The employer opposed certification of the meal and rest period classes arguing that its meal and rest period policies were facially compliant. According to the employer, the 2011 guidelines on which the plaintiff relied were not in effect during his employment and the guidelines in effect during the plaintiff’s employment did not specifically limit how premise technicians spend their meal and rest periods. The employer further argued that individualized issues predominated based on testimony from premise technicians and their managers indicating that technicians’ understanding and managers’ enforcement of the guidelines differed. The employer also argued that the putative class plaintiff was an inadequate class representative because he “repeatedly lied in his deposition” and because of the circumstances of his discharge.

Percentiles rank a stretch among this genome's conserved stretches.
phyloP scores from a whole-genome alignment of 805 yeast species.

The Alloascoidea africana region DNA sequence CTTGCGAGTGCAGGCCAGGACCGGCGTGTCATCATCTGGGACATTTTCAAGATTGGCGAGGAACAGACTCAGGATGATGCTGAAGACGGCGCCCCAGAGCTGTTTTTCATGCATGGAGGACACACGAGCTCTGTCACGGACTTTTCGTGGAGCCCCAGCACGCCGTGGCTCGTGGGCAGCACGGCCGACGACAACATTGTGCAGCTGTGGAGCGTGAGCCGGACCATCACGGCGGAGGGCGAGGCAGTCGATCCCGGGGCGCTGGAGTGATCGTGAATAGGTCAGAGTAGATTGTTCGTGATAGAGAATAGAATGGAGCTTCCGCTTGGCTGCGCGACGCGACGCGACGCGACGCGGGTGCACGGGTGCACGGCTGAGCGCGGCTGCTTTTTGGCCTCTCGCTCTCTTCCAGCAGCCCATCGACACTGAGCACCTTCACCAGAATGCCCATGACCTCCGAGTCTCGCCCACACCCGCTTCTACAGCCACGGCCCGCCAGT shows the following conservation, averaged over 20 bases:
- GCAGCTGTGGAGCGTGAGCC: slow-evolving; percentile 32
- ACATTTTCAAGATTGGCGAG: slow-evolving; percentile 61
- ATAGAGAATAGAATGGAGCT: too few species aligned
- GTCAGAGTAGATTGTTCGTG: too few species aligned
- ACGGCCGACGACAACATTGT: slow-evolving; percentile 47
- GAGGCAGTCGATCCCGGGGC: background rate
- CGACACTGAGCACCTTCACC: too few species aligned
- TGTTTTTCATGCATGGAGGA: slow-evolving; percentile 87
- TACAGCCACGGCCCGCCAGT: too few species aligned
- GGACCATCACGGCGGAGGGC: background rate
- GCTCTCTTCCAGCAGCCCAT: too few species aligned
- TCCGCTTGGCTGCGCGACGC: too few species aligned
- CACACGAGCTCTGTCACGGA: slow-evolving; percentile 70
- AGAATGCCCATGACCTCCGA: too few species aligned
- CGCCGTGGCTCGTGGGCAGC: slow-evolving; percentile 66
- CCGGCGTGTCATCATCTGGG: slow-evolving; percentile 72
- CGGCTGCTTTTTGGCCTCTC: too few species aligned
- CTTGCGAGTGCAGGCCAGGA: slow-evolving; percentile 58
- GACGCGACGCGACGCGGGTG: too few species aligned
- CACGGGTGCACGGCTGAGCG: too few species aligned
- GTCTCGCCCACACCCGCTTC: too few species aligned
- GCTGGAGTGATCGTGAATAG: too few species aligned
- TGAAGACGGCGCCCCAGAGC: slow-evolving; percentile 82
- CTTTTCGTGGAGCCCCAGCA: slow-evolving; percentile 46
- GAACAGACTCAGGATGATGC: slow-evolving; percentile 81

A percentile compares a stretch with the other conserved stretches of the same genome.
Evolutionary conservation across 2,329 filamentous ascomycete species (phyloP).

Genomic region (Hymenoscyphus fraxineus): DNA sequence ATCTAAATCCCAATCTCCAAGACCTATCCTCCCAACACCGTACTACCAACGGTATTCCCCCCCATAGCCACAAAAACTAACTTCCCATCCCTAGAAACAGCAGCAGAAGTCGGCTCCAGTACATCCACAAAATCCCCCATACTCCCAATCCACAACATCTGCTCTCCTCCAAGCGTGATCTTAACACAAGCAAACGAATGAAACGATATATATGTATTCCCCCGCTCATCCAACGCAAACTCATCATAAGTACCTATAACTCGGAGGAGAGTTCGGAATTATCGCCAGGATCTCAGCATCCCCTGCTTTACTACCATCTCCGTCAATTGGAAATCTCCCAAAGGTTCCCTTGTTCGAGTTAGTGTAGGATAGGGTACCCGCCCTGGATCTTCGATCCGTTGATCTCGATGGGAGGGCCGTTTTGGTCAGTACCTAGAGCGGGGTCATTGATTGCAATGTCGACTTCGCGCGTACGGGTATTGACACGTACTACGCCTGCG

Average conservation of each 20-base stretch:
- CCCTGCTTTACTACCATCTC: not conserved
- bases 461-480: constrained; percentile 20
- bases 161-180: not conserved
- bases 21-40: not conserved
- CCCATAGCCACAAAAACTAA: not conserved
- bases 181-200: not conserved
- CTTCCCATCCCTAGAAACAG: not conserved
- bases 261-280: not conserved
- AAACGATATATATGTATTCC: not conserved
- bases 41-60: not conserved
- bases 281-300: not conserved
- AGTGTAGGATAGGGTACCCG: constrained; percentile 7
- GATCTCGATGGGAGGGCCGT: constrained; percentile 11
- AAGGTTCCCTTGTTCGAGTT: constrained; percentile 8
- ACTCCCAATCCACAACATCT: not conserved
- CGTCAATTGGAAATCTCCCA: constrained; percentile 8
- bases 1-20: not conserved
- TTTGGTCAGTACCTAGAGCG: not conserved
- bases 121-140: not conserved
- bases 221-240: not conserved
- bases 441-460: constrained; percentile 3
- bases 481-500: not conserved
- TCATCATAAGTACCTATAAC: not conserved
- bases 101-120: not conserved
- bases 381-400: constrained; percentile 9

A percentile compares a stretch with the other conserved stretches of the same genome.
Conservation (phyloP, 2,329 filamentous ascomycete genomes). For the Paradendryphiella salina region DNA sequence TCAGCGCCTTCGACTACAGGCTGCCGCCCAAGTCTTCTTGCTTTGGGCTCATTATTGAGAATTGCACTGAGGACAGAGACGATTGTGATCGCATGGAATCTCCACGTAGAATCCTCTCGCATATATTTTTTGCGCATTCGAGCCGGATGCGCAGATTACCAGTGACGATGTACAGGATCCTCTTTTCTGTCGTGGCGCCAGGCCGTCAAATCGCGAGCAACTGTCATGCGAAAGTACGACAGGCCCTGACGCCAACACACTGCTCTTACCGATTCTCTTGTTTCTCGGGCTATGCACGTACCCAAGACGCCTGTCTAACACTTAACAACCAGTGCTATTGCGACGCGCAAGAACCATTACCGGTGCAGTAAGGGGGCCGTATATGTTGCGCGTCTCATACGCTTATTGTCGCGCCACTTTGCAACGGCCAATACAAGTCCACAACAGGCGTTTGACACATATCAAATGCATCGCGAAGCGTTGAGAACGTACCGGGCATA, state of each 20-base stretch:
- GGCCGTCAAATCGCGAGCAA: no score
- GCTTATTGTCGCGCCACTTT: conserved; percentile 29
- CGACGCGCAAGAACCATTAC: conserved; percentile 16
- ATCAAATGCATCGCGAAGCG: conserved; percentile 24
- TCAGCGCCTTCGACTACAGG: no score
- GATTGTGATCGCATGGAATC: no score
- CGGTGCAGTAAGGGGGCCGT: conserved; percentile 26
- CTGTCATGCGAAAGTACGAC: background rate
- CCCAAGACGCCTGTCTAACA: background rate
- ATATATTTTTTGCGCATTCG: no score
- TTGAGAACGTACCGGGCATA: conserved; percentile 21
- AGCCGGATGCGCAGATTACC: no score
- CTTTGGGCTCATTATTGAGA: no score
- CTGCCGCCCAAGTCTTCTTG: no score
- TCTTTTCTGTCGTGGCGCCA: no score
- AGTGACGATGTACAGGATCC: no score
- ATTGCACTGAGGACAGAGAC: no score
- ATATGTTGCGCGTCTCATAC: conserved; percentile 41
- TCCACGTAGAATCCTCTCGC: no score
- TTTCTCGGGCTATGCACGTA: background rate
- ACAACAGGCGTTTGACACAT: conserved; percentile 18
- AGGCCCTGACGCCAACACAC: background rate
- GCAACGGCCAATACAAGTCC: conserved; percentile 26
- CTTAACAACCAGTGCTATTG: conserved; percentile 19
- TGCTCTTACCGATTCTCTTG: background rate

The trial court denied the class certification motion for the meal and rest period classes, stating, “While the policies are undisputed,” “it appears that the actual management practices of [the employer]’s supervisors result in a diverse application of the company’s Premises Technician Guidelines” that renders the claims “unsuitable for class action treatment.” Because it did not certify these proposed classes, the trial court did not address the argument that the plaintiff was an inadequate class representative. The trial court certified a class to pursue the plaintiff’s wage statement claim.
Thereafter, the trial court granted the employer’s summary adjudication motion on the sole class claim that the trial court certified—the wage statement claim—ruling that the wage statements complied with the law. With this ruling, no further class claims remained.